On November 10, 2005, beginning with the inaugural evening drawings of its Pick 3 and Cash 5 games that night, KWBT became the Tulsa area broadcasterfor the Oklahoma Lottery. The drawings – which aired live at 9:20 p.m. nightly – were produced at the studio facility shared by the lottery's two Oklahoma City–based flagship outlets, KOKH-TV and KOCB, which simulcast the live drawings until the Oklahoma Lottery Commission began drawing the winning numbers via random number generator (RNG) in September 2009.[27][28][29][30][31] In January 2006, when Oklahoma became a participant in the multi-state lottery, the station began airing Powerball drawings—previously seen in the Tulsa market only through WGN America, which discontinued national carriage of the live drawings for Powerball and companion multi-state lottery Mega Millions in 2013—each Wednesday and Saturday night. The local television rights to the Oklahoma Lottery drawings transferred exclusively to cable via the Tulsa feed of The Cox Channel (now YurView Oklahoma) in September 2007, where they would remain until reductions to the Oklahoma Lottery Commission's budget resulted in daily drawings for Pick 3 and Cash 5—both of which were switched to an RNG structure—being relegated exclusively to the Lottery's website on July 1, 2009.[32]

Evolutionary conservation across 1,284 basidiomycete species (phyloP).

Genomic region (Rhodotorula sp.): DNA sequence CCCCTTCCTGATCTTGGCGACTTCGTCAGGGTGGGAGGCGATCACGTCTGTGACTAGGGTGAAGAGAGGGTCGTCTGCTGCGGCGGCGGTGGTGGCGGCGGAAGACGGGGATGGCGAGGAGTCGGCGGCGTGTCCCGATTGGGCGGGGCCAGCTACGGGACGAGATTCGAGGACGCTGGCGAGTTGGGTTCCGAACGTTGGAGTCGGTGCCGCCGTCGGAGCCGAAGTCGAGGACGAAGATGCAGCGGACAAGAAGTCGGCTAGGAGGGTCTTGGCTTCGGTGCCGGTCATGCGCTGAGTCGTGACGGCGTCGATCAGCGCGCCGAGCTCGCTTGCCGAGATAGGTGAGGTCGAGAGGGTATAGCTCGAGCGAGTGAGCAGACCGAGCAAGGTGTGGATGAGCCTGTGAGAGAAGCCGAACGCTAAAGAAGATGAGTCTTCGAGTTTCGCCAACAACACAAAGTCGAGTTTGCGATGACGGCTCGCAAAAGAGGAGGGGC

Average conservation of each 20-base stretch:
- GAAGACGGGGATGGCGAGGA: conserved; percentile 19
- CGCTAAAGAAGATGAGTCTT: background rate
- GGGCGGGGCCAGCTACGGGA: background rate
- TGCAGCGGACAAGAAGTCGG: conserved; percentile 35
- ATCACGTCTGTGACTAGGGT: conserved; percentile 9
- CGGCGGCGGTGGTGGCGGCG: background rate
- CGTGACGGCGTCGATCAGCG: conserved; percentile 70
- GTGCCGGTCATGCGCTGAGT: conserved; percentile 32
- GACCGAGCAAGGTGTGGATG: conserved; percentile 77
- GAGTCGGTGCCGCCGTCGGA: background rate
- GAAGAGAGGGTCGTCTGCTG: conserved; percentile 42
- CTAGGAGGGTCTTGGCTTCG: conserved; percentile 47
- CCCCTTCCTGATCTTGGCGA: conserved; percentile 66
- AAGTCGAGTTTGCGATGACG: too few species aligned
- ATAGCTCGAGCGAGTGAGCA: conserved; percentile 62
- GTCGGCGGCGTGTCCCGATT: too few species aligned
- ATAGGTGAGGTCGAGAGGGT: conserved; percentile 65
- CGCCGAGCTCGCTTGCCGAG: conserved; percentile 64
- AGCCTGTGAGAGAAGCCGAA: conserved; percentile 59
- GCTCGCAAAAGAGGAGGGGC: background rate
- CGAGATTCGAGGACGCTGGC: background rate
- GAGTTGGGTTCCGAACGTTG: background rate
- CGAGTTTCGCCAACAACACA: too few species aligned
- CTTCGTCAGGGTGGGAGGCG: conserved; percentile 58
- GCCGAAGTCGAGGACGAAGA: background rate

As a CW affiliate

KQCW "CW12" logo, used from August 2006 to September 2007; the station's analog (now virtual digital) channel assignment of 19 was added to the logo in September 2007.

On January 24, 2006, WB network parent Time Warner (through its Warner Bros. Entertainment division) and UPN parent company CBS Corporation announced that they would dissolve the two networks to create The CW, a joint venture between the two media companies that initially featured programs from its two predecessor networks as well as original first-run series produced for the new network.[33][34][35] On April 10, 2006, in an affiliate press release published by network management, KWBT was confirmed as The CW's Tulsa charter affiliate. Since the network chose its charter stations based on which of them among The WB and UPN's respective affiliate bodies was the highest-rated in each market, KWBT was chosen to join The CW over KTFO as – at the time of the agreement – it had been the higher-rated of the two stations, even though channel 41 had beaten KWBT to the airwaves by fifteen years.[36][37][38]

KTFO's status was left undetermined until June 15, when Clear Channel Television confirmed that channel 41 would become the market's affiliate of MyNetworkTV, for which News Corporation announced its formation on February 22 as a new joint network venture between its then-sibling subsidiaries Fox Television Stations and Twentieth Television (the former is now part of Fox Corporation, and the latter now operates as a unit of The Walt Disney Company by way of Disney's 2019 acquisition of 21st Century Fox) to provide a network programming option for UPN and WB stations that were not chosen to affiliate with The CW, in lieu of converting to a general entertainment independent format.[39][40][41][42][43]